‘Once you choose hope, anything’s possible’

Kristin O'Gorman, left, with her sons, from left, Ethan Dubrosky and Declan O'Gorman, at The Center for Family Justice's annual dinner at the Trumbull Marriott Shelton June 20. Both sons won awards for their contributions. Photo by Julie Banks

TRUMBULL, CT — Support for The Center for Family Justice has grown so much over the years that its annual dinner meeting moved from a conference room at its headquarters at 753 Fairfield Ave. in Bridgeport, to a bigger room, to the parking lot, to Housatonic Community College and then to a large dining room in the Trumbull Marriott Shelton hotel.

And as the caseload of domestic and sexual violence and child abuse has increased, so has the effectiveness of CFJ’s free and confidential services.

“We had a 91 percent increase in hope and positive outcomes for our clients,” Debra A. Greenwood, the nonprofit’s president and CEO, said of the feedback received from those the center serves. “I want to give our staff a big round of applause.”

CFJ served 5,179 clients in need of its services last year.

Debra A. Greenwood, president and CEO of CFJ, speaks at the annual meeting. Photo by Julie Banks

To illustrate the optimism of CFJ’s mission to end abuse, Greenwood shared a famous quote from Christopher Reeve, the late actor known for starring as Superman, who became paralyzed after a freak accident: “Once you choose hope, anything’s possible.”

Many residents, police and public officials from the six communities CFJ serves — Monroe, Easton, Trumbull, Stratford, Bridgeport and Fairfield — attended the annual meeting on June 20, including Monroe First Selectman Terry Rooney and Monroe Police Detective Nicole Buckley, who has worked closely with the center over the years as the town’s youth detective.

It was a night to celebrate the hard work of the staff members and volunteers in attendance, as well as some of the strides made in treatment, education and prevention of abuse.

Camp Hope continues to help children affected by abuse to overcome their trauma and lead productive lives, the center has expanded pro bono legal services for abuse victims and Empower House was built to provide a safe haven for those who need it.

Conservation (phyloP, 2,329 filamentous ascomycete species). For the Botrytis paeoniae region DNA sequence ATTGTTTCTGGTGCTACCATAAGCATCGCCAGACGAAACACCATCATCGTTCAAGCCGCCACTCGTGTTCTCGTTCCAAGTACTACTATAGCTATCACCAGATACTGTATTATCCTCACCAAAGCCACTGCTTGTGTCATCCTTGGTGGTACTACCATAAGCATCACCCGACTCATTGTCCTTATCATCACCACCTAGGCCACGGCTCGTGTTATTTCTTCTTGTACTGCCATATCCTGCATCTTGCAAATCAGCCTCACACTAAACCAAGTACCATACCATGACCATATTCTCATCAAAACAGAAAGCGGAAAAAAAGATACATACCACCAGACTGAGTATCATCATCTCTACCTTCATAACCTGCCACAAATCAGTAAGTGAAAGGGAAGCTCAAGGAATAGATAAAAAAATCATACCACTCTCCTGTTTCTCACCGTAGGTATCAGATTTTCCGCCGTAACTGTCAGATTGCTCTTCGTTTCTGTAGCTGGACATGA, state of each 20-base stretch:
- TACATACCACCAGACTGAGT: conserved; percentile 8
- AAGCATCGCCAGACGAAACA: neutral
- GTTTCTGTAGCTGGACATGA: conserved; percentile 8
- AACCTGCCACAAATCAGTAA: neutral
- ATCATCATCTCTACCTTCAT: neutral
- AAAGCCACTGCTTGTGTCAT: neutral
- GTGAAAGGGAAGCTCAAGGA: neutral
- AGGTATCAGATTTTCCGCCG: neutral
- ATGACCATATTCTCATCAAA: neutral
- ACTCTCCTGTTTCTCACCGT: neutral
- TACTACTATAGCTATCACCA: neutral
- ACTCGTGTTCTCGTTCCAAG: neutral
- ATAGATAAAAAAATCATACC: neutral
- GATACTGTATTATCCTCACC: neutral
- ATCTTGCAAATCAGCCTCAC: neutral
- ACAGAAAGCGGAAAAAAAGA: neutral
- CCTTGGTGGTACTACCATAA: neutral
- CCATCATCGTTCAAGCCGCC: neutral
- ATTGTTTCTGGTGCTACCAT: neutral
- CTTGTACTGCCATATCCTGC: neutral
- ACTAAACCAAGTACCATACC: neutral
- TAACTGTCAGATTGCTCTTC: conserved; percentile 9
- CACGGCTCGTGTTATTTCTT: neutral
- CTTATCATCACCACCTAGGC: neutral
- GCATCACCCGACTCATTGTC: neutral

In the past year, 5,709 emergency shelter and hotel bed nights were provided.

Matthew Reale, the outgoing chair of CFJ’s board of directors, receives gifts from Debra Greenwood. Photo by Julie Banks

Greenwood said the center’s previous 3,200-square-foot shelter was too small to handle increasing demand over the years, adding it had no indoor play area for children.

“With a lot of hard work, a lot of great donations and a lot of support in this room we were able to open Empower House, now named after our largest donor,” Greenwood said. “We call it Patti’s Place,” she said of longtime volunteer Patti Masarek.

Greenwood showed the audience a video of Patti’s Place, which is over three times the size of the previous shelter, with 16 beds. Rooms have a TV, wifi, large closets, desks and a private bathroom.

Common spaces include a kitchen, large enough for parents to store food and beverages and to prepare meals for their families, a common dining room, laundry areas on two floors, and a recreation room for kids with toys, arcades, a TV and more.

Later this year, an onsite safe kennel will allow residents to bring their pets.

The shelter is staffed 24/7, 365 days a year and includes a private office for one-on-one sessions with clients, and a wellness room that can also be used for individual counseling and support services, as well as activities like yoga and meditation.

A training center provides space for support groups, meetings, self sufficiency and empowering services such as financial literacy, resume writing and more.

Debra Greenwood crowns Sofia De Carvalho as the new chair of CFJ’s board of directors. Photo by Julie Banks